Under amended Rule 145, so long as the fund is not an affiliate of the combined company post-transaction, the fund would be permitted to immediately resell, without restriction, any shares received in the registered transaction.3

This change should increase the attractiveness of stock-for-stock sales of portfolio companies. Because registered acquiror stock received in consideration for the sale of a portfolio company would be freely tradeable (if the fund is not an affiliate of the combined company), the number of deals made with strategic investors may increase.

8.  Do the amended rules still permit tacking of holding periods upon the cashless exercise of warrants?

Rule 144 has now codified prior no-action letters that permit investors to tack the holding period of warrants or options to securities issued upon the cashless exercise of those warrants or options. In effect, the underlying securities are deemed to have been acquired at the time the warrants or options were acquired. If an investor exercises its warrants or option for cash, a new holding period begins for the newly issued securities for purposes of Rule 144.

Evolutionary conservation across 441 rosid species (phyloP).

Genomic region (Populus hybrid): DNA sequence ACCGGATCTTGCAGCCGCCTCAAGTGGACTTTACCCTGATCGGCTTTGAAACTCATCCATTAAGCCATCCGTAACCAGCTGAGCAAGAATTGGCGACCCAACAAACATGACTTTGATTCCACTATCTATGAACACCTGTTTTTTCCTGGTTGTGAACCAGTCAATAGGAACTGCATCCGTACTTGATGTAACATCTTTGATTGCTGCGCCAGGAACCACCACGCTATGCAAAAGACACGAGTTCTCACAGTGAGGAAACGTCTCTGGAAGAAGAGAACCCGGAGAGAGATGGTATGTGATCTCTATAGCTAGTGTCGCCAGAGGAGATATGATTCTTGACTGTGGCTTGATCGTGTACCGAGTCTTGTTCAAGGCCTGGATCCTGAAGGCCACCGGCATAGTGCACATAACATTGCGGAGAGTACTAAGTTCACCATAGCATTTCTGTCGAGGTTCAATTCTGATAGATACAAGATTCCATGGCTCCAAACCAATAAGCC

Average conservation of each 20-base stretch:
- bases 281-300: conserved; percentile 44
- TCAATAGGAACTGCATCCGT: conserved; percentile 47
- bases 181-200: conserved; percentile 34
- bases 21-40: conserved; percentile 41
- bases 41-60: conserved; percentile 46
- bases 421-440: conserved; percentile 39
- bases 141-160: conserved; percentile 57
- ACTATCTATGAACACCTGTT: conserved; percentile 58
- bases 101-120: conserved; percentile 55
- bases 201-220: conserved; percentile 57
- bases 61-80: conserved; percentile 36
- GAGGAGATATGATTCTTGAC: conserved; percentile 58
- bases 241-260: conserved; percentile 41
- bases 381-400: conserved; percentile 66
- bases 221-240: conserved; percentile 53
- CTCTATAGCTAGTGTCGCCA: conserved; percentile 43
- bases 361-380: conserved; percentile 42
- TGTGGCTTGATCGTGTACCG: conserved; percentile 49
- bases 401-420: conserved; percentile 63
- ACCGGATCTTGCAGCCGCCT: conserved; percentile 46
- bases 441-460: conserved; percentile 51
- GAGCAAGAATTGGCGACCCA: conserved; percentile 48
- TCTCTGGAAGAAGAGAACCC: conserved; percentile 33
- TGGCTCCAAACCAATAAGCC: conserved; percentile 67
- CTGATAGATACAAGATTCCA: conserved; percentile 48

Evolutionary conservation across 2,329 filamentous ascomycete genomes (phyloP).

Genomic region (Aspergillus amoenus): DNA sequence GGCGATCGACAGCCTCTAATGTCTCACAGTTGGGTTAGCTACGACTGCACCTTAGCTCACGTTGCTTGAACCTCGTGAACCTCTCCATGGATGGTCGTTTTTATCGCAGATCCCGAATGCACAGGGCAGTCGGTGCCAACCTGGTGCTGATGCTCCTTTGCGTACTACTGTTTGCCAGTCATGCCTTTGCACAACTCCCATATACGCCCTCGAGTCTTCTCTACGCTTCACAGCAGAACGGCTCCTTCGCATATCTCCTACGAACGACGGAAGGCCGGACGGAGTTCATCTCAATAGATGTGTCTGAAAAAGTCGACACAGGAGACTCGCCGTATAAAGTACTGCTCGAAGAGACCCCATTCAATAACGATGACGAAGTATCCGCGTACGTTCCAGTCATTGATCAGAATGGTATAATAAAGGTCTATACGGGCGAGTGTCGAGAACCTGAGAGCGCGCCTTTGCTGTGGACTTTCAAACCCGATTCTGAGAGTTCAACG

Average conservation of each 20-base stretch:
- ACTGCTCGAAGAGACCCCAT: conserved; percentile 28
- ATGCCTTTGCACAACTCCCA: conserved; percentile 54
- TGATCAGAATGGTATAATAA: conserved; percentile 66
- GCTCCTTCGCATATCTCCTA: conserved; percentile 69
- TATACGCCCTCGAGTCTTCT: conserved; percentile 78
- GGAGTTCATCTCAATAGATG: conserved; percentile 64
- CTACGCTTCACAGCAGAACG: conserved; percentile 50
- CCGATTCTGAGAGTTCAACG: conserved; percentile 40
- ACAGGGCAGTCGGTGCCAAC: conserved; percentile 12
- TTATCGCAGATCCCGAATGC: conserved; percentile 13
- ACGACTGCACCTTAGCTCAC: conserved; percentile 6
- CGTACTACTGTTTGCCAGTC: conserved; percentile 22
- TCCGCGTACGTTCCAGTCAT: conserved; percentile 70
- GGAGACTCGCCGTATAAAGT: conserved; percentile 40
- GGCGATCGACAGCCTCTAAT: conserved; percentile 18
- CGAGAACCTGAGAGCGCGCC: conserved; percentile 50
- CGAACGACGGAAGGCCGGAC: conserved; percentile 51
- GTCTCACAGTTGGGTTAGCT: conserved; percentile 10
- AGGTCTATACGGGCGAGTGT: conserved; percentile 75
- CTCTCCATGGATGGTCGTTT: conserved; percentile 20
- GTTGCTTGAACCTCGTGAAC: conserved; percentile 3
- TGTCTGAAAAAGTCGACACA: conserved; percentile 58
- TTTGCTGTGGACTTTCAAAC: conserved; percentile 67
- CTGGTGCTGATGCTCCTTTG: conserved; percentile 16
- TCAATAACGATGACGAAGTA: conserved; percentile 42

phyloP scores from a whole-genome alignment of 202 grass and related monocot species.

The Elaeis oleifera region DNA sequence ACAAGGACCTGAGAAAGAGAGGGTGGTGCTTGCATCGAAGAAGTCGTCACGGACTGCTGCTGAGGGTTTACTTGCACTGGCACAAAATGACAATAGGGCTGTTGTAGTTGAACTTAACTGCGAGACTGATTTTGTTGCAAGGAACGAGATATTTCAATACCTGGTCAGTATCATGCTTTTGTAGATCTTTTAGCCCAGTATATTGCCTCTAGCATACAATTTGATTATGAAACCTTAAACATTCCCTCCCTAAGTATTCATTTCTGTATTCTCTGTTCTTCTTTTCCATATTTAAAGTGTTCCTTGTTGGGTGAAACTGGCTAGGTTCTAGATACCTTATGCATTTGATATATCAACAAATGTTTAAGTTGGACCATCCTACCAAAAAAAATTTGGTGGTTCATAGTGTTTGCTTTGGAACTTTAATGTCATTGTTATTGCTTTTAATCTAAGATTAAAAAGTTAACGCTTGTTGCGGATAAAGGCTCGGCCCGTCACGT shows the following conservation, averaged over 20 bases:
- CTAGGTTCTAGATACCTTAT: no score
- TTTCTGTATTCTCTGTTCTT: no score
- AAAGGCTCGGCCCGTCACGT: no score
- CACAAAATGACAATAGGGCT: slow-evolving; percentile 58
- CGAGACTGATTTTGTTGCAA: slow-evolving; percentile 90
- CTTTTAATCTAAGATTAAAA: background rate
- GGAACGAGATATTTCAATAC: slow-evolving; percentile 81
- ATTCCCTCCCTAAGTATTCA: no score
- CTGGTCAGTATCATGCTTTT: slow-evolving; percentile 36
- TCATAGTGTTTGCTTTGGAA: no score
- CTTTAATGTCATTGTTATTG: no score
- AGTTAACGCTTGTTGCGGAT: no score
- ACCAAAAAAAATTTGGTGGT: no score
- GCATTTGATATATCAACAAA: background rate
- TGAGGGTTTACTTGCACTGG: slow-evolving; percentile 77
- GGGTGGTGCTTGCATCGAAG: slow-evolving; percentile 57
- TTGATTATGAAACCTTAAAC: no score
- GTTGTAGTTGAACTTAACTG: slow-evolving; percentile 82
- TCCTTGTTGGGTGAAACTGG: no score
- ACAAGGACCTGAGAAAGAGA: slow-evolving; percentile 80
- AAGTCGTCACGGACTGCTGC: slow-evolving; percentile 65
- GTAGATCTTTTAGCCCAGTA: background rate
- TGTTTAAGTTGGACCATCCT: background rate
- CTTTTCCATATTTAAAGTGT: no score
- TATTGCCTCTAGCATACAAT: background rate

Summary of Amendments

 Affiliate or Person Selling on Behalf of an Affiliate Non-Affiliate (and Has Not Been an Affiliate During the Prior Three Months)
Restricted Securities of Reporting Companies During six-month holding period - no resales under Rule 144 permitted.
After six-month holding period - may resell in accordance with all Rule 144 requirements including:
• Current public information,
• Volume limitations,
• Manner of sale requirement for equity securities, and
• Filing of Form 144.
During six-month holding period - no resales under Rule 144 permitted.
After six-month holding period but before one year - unlimited public resales under Rule 144 except that the current public information requirement still applies.
After one year - unlimited public resale under Rule 144; need not comply with other Rule 144 requirements.
Restricted Securities of Non-Reporting CompaniesDuring one-year holding period - no resales under Rule 144 permitted.